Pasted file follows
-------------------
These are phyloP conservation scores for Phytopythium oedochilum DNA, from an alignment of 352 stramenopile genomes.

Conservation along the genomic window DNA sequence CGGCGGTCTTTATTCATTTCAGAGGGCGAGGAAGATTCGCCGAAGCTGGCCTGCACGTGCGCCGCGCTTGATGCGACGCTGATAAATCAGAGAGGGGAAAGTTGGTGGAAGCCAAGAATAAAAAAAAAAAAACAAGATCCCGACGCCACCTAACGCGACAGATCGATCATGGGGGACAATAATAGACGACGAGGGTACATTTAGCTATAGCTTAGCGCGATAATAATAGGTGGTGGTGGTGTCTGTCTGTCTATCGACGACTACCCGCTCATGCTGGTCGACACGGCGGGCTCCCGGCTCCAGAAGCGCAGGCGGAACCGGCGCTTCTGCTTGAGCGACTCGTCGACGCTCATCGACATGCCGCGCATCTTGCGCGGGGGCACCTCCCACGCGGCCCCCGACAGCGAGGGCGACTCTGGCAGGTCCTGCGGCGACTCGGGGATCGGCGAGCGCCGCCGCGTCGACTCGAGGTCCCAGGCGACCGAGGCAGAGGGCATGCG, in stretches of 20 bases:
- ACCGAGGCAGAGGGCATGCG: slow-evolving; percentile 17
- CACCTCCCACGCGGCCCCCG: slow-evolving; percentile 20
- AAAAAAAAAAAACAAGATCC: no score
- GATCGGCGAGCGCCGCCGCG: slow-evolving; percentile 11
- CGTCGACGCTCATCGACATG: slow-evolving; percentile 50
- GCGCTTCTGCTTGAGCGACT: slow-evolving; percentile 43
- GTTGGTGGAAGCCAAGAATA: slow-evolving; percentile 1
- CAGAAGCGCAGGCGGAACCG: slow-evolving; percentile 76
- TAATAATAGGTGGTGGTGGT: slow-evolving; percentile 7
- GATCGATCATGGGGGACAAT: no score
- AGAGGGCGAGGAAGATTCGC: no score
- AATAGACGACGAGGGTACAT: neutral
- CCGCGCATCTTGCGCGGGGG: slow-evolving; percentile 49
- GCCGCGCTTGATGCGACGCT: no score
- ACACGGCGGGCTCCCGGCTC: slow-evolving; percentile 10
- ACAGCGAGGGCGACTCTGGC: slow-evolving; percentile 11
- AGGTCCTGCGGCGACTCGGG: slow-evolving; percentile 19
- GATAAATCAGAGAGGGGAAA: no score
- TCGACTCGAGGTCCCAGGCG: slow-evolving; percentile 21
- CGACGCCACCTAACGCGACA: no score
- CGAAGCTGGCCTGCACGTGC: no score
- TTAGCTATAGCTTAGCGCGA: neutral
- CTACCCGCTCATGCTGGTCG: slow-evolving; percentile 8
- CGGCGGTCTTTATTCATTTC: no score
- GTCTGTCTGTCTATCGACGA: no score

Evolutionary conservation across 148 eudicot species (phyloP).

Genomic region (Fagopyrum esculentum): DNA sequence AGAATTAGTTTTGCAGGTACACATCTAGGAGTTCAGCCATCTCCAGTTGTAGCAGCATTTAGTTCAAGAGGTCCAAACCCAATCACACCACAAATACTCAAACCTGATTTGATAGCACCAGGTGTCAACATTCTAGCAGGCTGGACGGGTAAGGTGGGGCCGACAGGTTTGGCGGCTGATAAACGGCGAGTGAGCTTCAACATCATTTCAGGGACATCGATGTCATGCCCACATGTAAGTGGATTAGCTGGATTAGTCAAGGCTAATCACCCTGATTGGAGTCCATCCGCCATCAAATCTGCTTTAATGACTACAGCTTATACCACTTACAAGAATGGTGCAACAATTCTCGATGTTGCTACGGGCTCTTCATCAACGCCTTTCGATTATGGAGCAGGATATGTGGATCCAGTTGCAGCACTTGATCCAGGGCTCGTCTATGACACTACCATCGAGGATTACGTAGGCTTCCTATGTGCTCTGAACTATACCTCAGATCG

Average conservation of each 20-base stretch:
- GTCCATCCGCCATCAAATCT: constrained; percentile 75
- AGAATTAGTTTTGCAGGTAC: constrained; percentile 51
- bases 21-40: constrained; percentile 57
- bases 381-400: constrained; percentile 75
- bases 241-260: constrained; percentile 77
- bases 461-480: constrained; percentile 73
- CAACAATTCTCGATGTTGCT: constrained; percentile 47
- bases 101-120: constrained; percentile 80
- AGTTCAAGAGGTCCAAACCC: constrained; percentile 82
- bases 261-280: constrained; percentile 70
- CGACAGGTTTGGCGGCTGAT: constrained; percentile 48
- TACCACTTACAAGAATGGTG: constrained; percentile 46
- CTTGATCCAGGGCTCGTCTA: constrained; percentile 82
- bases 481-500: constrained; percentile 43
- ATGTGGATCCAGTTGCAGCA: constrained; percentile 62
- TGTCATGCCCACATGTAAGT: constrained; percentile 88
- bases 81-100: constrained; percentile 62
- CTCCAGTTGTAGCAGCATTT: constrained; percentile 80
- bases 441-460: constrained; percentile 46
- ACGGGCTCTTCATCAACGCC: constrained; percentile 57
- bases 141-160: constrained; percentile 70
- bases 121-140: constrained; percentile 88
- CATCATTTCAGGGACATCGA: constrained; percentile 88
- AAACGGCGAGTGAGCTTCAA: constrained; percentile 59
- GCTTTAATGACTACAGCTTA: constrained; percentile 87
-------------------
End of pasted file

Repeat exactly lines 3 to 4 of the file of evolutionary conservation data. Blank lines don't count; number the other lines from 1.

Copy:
- ACCGAGGCAGAGGGCATGCG: slow-evolving; percentile 17
- CACCTCCCACGCGGCCCCCG: slow-evolving; percentile 20